bent molecular structure [ENDORSED]

$sp, sp^{2}, sp^{3}, dsp^{3}, d^{2}sp^{3}$

Melissa Per 2J
Posts: 32
Joined: Fri Sep 29, 2017 7:04 am

bent molecular structure

Why does having two sets of lone pairs and two paired electrons create a bent molecular structure?

Eryn Wilkinson 3H
Posts: 20
Joined: Fri Sep 29, 2017 7:07 am

Re: bent molecular structure

If there are 4 regions of electron density then the electron arrangement will be tetrahedral. If only 2 of those regions are bonding pairs then the molecular shape will be bent, because no matter which pairs you make attached to the central atom the bond angle will be slightly less than 109.5 degrees.

Daniel Vo 1B
Posts: 45
Joined: Thu Jul 13, 2017 3:00 am

Re: bent molecular structure

Be careful with the bond angles and the shape though; the bent shape with 1 lone pair and 2 lone pairs have a different angle in between!

McKenna disc 1C
Posts: 60
Joined: Fri Sep 29, 2017 7:04 am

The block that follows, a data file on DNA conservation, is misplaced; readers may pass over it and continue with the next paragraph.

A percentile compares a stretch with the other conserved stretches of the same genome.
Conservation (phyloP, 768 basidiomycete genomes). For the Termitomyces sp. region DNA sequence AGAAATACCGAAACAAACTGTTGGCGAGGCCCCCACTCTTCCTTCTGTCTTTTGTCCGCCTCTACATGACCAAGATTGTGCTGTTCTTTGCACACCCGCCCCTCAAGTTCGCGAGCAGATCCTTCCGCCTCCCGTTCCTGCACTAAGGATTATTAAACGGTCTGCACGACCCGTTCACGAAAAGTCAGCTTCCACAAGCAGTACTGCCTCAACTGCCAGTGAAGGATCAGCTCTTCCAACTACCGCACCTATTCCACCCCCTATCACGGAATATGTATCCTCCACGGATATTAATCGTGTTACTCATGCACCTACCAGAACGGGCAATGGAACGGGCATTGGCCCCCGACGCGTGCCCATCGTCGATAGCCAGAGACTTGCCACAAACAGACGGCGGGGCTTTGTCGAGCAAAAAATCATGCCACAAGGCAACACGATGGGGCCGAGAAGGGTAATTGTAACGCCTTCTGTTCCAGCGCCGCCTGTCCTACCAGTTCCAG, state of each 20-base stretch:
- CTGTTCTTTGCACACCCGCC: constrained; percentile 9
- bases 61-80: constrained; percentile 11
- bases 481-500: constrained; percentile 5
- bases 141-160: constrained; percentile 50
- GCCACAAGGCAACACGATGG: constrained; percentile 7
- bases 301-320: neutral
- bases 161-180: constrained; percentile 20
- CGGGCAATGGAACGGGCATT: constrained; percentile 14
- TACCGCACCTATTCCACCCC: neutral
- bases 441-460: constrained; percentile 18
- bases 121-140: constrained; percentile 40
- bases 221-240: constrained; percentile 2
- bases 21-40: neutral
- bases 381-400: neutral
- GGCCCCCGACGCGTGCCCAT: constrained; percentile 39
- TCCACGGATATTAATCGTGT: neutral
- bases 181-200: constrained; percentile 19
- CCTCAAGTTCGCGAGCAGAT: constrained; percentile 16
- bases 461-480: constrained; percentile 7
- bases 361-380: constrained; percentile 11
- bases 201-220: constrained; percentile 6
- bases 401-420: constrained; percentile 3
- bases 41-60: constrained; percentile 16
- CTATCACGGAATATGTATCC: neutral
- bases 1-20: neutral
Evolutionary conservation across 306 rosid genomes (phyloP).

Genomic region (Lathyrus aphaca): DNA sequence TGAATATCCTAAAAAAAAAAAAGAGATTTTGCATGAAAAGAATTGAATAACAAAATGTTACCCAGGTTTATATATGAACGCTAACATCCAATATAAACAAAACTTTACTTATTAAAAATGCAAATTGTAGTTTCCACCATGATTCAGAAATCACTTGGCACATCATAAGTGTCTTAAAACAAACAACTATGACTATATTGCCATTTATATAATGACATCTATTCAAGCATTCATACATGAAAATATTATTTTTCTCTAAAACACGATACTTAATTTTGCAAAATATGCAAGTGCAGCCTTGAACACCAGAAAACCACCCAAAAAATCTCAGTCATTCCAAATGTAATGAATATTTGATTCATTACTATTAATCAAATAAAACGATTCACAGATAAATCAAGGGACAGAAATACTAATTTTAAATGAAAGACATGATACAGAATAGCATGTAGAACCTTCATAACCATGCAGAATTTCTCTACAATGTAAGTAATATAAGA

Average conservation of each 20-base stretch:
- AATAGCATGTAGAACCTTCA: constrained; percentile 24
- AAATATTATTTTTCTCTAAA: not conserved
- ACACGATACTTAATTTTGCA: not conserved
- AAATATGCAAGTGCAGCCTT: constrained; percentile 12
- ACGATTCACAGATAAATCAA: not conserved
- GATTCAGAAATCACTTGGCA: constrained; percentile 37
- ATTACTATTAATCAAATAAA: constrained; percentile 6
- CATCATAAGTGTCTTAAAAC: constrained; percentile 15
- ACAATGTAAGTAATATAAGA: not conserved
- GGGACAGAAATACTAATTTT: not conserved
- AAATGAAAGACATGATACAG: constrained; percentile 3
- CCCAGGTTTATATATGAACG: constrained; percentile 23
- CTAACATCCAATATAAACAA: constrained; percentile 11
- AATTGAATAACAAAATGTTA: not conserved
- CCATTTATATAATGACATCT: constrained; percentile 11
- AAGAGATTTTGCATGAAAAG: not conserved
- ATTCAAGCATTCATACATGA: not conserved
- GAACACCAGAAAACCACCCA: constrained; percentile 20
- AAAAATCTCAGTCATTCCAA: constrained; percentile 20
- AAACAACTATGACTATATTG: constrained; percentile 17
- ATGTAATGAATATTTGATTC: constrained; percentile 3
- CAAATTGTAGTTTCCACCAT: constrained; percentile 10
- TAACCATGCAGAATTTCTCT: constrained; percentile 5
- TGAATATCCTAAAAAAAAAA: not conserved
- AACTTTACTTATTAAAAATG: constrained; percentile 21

Re: bent molecular structure

Hi! Please correct me if I'm wrong, but whether or not a molecule is bent (referred to as angular in the textbook) depends on the presence of lone pairs on the central atom. A lack of lone pairs will allow the bonded electrons to be further apart, as in the linear structure, and a presence of lone pairs-- as in water, for example-- will push the bonded electrons closer to one another because the lone electrons have a stronger repulsion than bonded electrons. Hope this helps :)

Sophia Kim 1C
Posts: 51
Joined: Fri Sep 29, 2017 7:04 am
Been upvoted: 1 time

Re: bent molecular structure  [ENDORSED]

A molecule with two bonded electrons and two lone pair electrons will be bent because the lone pairs on the central atom repel each other and cause the bonded electrons to move farther apart which changes the structure from linear to bent